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COVID19 Vaccination- Understanding how it works

When a virus such as Covid 19 enters our body, it attacks and multiplies which then causes an infection which leads to illness.

Blood that contains red cells (red blood cells carry oxygen to tissues and organs), and white/ immune cells (fight infections), are used by our immune system to fight infection. The different types of White blood cells, Macrophages ( swallow and digest germs and dead/dying cells and leave part of invading germs behind which are called antigens- which are dangerous, which alerts the body to produce antibodies to fight them), B-lymphocytes (produce antibodies to attack parts of the virus left behind by macrophages), and T-lymphocytes (attack infected cells in the body), fight infections in different ways.

It can take days/ weeks for the body to fight infection when a person is first infected with Covid 19. T-lymphocytes also called memory cells act very quickly should the body get the same virus again. It produces antibodies to fight the familiar antigens. It is not yet known how long these cells protect a person against the virus that causes COVID19.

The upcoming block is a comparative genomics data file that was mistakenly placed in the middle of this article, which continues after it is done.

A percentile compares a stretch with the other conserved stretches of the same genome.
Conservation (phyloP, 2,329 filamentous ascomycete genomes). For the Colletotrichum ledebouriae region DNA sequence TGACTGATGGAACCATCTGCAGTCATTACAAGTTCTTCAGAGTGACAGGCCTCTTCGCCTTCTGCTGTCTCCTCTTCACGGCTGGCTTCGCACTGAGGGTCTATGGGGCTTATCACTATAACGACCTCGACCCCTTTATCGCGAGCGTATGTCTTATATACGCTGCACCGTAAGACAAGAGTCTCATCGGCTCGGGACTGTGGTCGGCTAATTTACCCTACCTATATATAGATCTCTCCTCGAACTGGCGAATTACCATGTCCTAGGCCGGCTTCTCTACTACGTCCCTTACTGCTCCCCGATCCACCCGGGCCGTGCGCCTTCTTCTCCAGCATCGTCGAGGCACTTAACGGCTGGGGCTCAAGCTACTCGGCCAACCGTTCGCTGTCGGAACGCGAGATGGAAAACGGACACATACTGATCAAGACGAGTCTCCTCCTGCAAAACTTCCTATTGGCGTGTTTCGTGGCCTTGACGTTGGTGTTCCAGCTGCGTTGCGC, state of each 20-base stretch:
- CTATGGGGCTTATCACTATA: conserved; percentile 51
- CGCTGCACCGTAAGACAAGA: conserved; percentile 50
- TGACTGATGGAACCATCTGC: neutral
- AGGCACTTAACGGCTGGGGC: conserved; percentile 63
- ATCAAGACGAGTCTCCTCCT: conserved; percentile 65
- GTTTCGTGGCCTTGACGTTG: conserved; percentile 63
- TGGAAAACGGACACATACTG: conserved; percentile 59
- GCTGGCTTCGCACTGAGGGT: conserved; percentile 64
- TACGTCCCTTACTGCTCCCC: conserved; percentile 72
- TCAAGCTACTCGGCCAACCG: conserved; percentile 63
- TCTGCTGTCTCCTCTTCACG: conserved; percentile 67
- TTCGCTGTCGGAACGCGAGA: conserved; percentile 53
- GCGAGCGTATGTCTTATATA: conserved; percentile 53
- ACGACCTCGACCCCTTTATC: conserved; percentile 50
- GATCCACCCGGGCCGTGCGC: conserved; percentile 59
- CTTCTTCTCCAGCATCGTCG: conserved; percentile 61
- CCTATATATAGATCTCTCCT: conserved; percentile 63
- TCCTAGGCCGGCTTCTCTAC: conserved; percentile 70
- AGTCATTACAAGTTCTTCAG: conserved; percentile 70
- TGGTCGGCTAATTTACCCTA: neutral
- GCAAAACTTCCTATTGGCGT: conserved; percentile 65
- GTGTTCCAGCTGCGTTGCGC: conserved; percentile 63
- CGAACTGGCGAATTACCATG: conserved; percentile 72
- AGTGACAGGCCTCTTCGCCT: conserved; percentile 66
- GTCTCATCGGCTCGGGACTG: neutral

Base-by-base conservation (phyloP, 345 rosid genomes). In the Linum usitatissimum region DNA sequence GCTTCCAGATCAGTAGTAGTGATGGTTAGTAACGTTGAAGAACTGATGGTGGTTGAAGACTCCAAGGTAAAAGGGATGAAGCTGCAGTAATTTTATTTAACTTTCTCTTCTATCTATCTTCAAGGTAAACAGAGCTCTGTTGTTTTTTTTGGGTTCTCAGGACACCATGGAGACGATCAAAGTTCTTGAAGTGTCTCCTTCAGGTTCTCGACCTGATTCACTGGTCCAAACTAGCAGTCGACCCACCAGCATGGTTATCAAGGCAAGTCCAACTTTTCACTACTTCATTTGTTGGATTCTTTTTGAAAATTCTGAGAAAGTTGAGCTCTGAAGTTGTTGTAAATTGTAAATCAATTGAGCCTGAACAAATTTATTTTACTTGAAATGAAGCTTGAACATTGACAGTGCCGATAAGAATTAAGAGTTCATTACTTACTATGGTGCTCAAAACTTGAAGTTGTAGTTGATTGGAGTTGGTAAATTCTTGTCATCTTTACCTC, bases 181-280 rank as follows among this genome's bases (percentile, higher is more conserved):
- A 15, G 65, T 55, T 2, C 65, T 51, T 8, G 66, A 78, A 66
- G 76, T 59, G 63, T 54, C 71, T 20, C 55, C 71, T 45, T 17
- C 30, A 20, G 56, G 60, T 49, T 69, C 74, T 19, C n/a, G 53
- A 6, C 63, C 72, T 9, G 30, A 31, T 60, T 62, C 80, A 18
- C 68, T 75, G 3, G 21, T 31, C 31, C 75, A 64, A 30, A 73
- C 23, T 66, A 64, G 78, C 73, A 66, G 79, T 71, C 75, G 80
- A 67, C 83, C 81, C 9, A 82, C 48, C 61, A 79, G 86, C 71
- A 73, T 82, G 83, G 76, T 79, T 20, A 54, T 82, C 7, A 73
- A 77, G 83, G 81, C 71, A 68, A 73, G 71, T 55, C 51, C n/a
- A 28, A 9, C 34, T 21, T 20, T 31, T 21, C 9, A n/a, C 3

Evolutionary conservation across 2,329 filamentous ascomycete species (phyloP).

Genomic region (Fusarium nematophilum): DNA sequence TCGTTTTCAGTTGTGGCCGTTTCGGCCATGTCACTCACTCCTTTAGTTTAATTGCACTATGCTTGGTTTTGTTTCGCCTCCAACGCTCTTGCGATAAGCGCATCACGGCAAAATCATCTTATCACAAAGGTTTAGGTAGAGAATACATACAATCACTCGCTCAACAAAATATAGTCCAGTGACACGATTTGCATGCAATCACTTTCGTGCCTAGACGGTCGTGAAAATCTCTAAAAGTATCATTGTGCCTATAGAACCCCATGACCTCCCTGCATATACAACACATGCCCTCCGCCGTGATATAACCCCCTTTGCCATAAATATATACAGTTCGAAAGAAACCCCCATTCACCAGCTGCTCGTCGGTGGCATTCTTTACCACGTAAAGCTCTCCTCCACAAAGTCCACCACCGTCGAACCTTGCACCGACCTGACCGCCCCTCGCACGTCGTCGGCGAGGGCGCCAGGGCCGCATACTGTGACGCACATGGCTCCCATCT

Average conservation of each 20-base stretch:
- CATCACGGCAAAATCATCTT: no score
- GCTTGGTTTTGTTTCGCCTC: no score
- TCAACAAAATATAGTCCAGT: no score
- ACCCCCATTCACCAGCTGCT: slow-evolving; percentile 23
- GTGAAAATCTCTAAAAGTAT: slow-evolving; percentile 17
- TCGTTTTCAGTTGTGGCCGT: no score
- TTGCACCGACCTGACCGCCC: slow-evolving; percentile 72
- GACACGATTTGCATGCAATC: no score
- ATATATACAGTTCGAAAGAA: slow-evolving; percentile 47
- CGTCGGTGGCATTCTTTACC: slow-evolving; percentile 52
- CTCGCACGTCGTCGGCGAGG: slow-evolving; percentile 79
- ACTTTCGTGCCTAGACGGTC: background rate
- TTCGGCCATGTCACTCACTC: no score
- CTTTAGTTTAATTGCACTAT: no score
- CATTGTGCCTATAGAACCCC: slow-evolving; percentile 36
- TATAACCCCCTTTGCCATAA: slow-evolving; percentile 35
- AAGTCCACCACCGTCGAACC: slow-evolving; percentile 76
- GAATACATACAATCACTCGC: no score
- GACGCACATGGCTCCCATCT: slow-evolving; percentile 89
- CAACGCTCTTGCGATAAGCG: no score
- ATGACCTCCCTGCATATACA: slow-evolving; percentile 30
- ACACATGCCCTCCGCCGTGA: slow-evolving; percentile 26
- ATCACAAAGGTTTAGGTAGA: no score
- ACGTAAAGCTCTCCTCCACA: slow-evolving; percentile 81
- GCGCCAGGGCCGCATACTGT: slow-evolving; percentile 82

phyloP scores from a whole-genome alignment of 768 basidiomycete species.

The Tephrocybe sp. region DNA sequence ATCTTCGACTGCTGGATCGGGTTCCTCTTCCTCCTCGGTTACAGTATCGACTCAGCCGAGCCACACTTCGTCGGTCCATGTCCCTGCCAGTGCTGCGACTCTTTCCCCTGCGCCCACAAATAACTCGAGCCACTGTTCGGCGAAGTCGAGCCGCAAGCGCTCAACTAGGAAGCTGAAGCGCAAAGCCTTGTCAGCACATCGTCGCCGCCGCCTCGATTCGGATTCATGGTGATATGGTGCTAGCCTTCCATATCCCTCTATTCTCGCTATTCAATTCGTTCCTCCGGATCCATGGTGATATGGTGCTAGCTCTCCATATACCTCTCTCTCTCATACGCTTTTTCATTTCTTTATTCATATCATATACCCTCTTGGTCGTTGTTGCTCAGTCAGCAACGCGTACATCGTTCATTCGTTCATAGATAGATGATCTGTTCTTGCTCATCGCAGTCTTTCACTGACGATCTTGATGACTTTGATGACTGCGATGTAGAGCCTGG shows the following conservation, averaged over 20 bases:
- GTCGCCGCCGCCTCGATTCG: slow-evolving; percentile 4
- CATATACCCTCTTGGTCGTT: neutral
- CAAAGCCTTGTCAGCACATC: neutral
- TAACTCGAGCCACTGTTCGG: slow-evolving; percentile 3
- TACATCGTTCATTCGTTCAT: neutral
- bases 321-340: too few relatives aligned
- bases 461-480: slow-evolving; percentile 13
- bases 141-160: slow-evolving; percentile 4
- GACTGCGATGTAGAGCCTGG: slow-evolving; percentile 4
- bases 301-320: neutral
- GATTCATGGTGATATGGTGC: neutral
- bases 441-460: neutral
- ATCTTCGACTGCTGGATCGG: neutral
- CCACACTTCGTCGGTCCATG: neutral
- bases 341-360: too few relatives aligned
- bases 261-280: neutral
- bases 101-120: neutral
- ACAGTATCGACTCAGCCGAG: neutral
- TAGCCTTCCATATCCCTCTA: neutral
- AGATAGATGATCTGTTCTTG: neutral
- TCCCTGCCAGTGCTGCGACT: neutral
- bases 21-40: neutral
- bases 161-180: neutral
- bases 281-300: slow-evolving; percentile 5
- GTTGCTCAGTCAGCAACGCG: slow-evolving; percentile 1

Vaccines provide a supply of T-lymphocytes and B-lymphocytes that remembers how to fight the virus. These cells are produced a few weeks after taking the vaccination. That is why it is still possible to get infected just before or just after taking the vaccination as the vaccine didn't have enough time to produce antibodies. Symptoms such as fever is normal after receiving the vaccine while the body undergoes the process of building immunity.

There are currently two dose​ and one single dose vaccines available in South Africa. You are considered fully vaccinated two weeks after your second dose or two weeks after your single dose depending on which vaccine you get.

Content created and supplied by: Gkmedia (via Opera News )

B-lymphocytes Covid


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